I bought a refurbished caliper on Ebay for a great price, but it was completely dead on arrival. The seller refunded my money, and didn't want the caliper back. I took it apart, re-flowed a couple solder joints, cleaned everything, and.. still doa.. So now I have a perfectly good caliper, it just doesn't measure. But what if I turn it into an old-school vernier caliper? Will that even work? Let's find out.
Step 1: General Approach
I did some reading for how a vernier scale works, and it's pretty nifty: A big shout out to user Margrove, who does a great job explaining it here. Briefly, a one-inch scale with 10 divisions is contrasted against a .9" scale, also with 10 divisions. The closest point that the two scales align will always indicate the nearest 1/10th of an inch.
I started by drawing up a mockup in CAD, then moving the scales around to confirm that what I was reading matched what the program measured. Then I printed out a 1.9" scale with 10 divisions, and confirmed that my printer scale was accurate. I then printed out a 1.9" scale with 100 divisions. The lines are pretty tiny, but I think I can read them well enough.
Then it's time to remove the digital portion off of the caliper. Remove the sticker from the back, then the 5 screws holding the digital part on.
I had some leftover pieces of 3/32 brass plate from a previous project, and I'll be using it to make a sandwich. One piece will lay flat on the face of the caliper's sliding jaw. The other piece will "hang" underneath to act as a holder for the fine adjustment thumbwheel.
Step 2: Make a Brass Sandwich
Starting with the underneath piece, I laid out and cut the brass piece. I'm using a carbide scriber to make clean, precise lines. The brass can be cut with a hacksaw, a bandsaw with a fine tooth blade, or even a scroll saw. Everything is then filed to final shape, and finished off with sanding.
Next the upper half of the sandwich. Lay out and mark the shape you want, cut it to rough shape, then file it to final shape. I also filed a chamfer on the upper piece right where the scale lines will be glued.
Next I soldered the two halves of the sandwich together. Simply align the two pieces where they need to be and strike some scribe marks to act as a guide when soldering. I put one piece in a "helping hands" fixture, spread a thin layer of flux, heated it up with a butane torch and applied a little bit of solder. Note that the solder picture was taken later, after the holes had been drilled. After the solder cools, file the rough edges of the sandwich to a smooth joint. Now is the time to make any final adjustments or modifications, followed by final sanding and edge filing.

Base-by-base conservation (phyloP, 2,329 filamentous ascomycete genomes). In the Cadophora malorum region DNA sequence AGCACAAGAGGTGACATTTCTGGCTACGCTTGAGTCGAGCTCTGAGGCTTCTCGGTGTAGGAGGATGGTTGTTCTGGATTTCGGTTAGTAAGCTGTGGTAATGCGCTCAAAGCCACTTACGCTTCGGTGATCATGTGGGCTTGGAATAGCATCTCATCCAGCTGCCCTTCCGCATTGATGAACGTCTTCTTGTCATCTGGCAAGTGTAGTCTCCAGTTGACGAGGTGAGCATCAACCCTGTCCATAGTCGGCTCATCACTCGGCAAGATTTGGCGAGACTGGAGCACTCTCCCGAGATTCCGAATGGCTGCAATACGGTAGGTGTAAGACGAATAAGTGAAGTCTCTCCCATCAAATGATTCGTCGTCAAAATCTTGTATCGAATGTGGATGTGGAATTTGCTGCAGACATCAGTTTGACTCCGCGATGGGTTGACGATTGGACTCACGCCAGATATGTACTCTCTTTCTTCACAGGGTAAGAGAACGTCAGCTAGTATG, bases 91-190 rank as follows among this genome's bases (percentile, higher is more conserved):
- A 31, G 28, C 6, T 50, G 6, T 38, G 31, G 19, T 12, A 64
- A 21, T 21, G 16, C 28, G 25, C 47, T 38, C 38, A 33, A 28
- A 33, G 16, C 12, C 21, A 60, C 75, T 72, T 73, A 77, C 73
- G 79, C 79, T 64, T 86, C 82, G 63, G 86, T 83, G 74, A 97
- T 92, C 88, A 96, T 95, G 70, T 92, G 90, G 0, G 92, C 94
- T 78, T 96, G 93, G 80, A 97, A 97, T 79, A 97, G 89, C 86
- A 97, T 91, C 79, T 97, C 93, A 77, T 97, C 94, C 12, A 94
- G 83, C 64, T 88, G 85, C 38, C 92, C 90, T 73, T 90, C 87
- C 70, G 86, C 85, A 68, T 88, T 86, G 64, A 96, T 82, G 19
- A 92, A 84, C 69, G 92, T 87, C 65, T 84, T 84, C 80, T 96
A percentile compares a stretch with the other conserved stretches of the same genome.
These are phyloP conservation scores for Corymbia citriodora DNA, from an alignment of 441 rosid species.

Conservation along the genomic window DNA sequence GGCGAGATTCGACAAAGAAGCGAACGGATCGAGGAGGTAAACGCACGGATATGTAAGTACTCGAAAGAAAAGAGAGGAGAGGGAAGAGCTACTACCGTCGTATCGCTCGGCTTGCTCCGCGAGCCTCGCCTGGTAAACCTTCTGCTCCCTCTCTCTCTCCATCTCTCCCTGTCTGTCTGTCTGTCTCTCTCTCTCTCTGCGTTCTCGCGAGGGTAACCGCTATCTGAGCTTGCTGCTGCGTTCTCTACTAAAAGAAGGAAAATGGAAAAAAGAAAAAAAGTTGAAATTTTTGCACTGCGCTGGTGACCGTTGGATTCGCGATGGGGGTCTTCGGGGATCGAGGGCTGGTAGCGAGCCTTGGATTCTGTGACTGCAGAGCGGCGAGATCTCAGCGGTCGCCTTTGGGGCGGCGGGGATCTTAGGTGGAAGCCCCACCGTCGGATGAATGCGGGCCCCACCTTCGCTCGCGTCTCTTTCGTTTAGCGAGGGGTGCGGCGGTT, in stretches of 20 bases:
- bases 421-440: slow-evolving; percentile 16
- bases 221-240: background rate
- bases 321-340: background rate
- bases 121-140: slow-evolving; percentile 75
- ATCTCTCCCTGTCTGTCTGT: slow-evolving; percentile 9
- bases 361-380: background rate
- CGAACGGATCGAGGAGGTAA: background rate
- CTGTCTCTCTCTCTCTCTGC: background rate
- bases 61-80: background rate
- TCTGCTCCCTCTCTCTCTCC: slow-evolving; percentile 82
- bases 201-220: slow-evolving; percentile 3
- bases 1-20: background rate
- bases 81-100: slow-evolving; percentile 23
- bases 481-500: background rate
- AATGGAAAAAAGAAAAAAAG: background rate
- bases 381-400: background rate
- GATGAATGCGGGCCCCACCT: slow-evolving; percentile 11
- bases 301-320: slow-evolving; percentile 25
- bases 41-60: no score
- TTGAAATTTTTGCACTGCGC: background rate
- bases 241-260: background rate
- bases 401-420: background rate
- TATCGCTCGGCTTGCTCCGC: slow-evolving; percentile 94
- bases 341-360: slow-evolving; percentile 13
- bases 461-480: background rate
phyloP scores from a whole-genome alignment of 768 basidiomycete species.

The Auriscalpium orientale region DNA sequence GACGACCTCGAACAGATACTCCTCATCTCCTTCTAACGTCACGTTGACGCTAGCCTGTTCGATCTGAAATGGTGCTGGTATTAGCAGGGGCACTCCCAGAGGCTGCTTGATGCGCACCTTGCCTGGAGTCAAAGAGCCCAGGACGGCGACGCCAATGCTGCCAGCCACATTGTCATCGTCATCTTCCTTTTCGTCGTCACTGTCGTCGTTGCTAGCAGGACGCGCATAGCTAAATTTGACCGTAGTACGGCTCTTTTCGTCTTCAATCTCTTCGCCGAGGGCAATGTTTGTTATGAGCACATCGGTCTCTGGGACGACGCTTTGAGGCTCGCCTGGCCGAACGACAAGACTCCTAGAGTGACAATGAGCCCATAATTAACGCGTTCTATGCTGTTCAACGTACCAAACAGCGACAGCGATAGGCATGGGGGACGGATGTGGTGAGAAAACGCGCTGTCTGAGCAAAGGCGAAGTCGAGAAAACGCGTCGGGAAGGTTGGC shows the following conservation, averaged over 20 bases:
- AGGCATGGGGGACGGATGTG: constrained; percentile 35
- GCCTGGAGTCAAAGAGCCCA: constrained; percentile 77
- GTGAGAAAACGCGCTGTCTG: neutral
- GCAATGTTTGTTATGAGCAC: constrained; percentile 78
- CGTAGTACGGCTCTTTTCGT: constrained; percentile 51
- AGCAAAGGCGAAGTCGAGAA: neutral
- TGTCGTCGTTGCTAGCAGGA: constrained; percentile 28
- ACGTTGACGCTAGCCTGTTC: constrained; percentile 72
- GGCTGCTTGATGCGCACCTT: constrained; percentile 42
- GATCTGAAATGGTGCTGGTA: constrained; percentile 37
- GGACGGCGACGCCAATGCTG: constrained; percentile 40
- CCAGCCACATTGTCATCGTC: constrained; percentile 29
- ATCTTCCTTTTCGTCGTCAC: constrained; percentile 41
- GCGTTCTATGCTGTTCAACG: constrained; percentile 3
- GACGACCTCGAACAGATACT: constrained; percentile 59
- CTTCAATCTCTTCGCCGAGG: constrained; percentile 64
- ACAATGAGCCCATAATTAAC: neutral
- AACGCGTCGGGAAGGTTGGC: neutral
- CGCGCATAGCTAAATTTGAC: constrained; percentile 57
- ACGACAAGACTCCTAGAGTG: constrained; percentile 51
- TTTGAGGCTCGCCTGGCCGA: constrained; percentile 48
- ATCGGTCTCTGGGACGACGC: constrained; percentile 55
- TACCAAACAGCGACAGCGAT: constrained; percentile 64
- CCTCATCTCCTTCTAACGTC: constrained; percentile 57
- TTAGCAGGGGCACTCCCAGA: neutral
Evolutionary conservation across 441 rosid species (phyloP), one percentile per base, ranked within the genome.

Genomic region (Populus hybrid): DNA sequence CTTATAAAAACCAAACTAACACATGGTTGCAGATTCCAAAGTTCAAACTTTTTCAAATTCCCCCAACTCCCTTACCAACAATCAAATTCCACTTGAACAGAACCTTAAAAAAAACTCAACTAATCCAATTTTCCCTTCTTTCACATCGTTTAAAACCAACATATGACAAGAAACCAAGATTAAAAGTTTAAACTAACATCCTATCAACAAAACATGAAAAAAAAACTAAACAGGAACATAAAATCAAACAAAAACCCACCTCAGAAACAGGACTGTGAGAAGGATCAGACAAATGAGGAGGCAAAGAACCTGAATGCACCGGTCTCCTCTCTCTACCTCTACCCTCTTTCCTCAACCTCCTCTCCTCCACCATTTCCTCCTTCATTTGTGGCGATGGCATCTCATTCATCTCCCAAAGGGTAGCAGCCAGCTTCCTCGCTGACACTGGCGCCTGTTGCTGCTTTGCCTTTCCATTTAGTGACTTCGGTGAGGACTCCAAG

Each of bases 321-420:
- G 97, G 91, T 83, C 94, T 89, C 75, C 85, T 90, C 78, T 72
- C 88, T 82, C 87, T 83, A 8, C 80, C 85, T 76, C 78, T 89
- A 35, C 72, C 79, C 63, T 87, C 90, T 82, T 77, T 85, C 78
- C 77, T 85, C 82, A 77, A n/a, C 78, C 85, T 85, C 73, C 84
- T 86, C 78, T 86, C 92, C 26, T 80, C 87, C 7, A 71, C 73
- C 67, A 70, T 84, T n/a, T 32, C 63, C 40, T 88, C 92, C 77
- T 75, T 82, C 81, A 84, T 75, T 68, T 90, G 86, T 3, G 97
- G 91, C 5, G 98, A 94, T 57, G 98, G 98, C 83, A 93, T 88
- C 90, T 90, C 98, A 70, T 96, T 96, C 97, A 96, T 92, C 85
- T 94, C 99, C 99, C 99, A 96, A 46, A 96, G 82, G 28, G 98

Step 3: Attach the Brass Sandwich
Holding the piece in its final position, I used a small drill bit to accurately mark where the holes would need to be drilled. The smallest thread tap that I have is an M3.5-5. I dug through my screw container and found some screws that match that, probably left over from some kind of hard drive. The existing holes in the stainless steel caliper had to be drilled out just a little bit for the tap. The stainless steel is very hard and tough, and broke my drill bit. I resharpened it and tried again using less pressure. That worked better. After drilling I tapped the holes very slowly and carefully, backing up and trying again whenever the tap got too tight. You do not want to break a tap off in these tiny hardened holes.
Next I drilled the holes in the upper brass piece and countersunk them to receive the screws. I had to play with the countersinking a little bit, because it has to be just deep enough for the screw heads to be completely flush with the brass surface. Start the countersink a little shallow and work your way deeper a little bit at a time.
After screwing in the three screws, I filed the screw heads to leave a smooth chamfered surface where the paper scale will be glued on.
Step 4: Finish and Test
Trim the paper scale down to fit the shape of the brass piece. Then with the caliper locked closed, use rubber cement to glue the paper scale in place. The "0" line of the paper scale should align with the 0 line on the caliper, while the "10" line of the paper scale should align with the 1.9 inch line on the caliper.
Now for a test: I grabbed a precision shaft that I had handy and measured it. According to the vernier caliper, the shaft is .393 inches. I checked it with the digital caliper and: .3935 inches. It works!
Of course I'm showing you my best result. I tried 3 or 4 other objects, and on various items the vernier can be a real challenge to choose which thousandths line is most closely aligned. A couple times I read "3 thousandths" when it was actually supposed to be "5 thousandths". Still, accurate to within 2 or 3 thousandths is not too bad! I'm calling it a win.